In 1997, a Pennsylvania HMO, Keystone Health Plan East, learned that an individual named David Tremoglie fraudulently presented himself has a psychiatrist and was employed by a behavioral health organization to treat Keystone patients. The Government took the position that all claims for reimbursement based on Tremoglie’s work violated the False Claims Act.
Wire Fraud – U.S. v. United Memorial Hospital
In 2003, United Memorial Hospital signed a federal guilty plea agreement in which it admitted to fraud in connection with the alleged over utilization of pain management surgical procedures, one of which resulted in the death of a patient. The Hospital also admitted to inadequate credentialing of the chair of Anesthesia and agreed to pay $750,000.
Individuals being considered for privileges must be reviewed with the information and detail necessary to answer the core question. “ Will this individual deliver high quality care to the first and every subsequent patient? ”
No longer acceptable to use the question “Can we prove the individual is awful enough to not approve or re-approve privileges?” Instead organizations should be answering the question “Do we have sufficient information to prove that the individual continues to be as good as we require?”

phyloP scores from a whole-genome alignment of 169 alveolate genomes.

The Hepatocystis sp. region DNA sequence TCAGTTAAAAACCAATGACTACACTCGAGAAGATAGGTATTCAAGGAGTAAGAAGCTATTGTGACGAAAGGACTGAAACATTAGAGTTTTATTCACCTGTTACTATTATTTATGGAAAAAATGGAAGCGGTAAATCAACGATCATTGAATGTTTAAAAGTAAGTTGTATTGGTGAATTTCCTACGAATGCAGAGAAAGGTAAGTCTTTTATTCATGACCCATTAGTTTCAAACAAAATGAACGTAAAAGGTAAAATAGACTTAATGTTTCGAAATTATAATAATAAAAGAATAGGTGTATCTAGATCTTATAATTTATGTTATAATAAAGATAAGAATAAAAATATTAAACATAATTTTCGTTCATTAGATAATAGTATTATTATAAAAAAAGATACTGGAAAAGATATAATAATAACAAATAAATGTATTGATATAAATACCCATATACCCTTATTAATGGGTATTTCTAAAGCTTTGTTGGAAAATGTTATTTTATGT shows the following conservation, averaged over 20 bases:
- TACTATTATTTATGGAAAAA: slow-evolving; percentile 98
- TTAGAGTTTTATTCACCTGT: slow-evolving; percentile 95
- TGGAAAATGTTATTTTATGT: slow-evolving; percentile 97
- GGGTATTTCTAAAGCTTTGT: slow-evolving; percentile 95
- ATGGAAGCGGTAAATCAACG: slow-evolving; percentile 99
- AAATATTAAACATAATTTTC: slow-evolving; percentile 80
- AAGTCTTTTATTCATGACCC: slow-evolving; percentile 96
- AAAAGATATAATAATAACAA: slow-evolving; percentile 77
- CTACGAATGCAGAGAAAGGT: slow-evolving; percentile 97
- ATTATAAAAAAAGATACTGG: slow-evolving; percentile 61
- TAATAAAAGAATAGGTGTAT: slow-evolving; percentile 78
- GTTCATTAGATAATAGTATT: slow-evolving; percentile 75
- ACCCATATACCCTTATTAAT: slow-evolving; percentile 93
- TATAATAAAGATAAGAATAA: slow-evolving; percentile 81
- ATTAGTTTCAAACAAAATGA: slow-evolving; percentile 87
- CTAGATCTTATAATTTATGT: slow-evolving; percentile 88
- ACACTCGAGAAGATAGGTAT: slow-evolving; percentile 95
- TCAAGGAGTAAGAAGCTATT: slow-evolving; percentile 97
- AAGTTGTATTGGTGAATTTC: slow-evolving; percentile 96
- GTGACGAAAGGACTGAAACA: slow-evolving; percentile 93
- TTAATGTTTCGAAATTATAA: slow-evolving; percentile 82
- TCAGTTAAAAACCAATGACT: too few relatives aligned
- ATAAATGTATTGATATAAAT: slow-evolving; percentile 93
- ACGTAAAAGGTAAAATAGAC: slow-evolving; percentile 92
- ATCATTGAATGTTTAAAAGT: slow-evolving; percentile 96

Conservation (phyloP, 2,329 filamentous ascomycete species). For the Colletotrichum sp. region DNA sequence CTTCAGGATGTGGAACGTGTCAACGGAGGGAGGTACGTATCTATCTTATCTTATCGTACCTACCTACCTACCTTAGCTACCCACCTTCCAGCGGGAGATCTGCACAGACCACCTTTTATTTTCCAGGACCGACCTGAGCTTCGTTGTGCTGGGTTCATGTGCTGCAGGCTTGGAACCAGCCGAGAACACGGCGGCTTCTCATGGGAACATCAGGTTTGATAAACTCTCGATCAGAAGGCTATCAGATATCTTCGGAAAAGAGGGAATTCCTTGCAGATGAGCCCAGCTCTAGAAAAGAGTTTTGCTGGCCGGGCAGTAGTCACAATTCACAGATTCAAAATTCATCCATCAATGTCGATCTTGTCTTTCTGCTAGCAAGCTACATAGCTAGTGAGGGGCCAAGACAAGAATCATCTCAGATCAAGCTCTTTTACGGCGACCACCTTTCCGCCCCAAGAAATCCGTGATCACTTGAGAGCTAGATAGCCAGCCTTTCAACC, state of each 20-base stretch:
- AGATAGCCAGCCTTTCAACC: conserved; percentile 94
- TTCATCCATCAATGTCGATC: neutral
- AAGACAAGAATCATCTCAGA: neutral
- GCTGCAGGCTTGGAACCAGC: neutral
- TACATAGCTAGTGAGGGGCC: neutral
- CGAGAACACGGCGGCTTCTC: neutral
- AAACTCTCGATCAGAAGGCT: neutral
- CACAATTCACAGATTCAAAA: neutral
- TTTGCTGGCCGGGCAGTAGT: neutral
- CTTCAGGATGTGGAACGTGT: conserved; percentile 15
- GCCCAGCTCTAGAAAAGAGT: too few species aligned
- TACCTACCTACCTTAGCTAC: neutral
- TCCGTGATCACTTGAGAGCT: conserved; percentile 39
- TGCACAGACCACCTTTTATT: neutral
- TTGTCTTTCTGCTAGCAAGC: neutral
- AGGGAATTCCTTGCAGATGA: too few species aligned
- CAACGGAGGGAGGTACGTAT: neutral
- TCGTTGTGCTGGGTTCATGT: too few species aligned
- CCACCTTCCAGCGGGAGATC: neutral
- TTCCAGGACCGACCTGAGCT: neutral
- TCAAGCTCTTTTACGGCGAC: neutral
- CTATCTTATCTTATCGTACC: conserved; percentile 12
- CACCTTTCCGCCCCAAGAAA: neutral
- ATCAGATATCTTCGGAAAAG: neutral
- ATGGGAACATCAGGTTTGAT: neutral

Conclusion: Difficult decisions are now expected to arise regularly (e.g. whether or not to grant privileges to an applicant who only uses a more costly and dangerous procedures. Even if the applicant’s outcomes have been acceptable, the Credentialing Committee is expected to consider the costs and risks incurred in exposing patients to outdated procedures.)
Over the past 3 decades privileging concepts have progressed along a continuum from detailing each privilege offered in a “laundry list” to granting a large block of ill-defined privileges based on specialty training
Presently these concepts have been effectively combined through the concept of core privileges.
Concept of core privileges is meant to simplify the privileging decisions by taking into account the competence acquired throughout a full residency training program and demonstrated by board certification
Candidates can be granted all privileges for which their education and training qualifies them without needing special consideration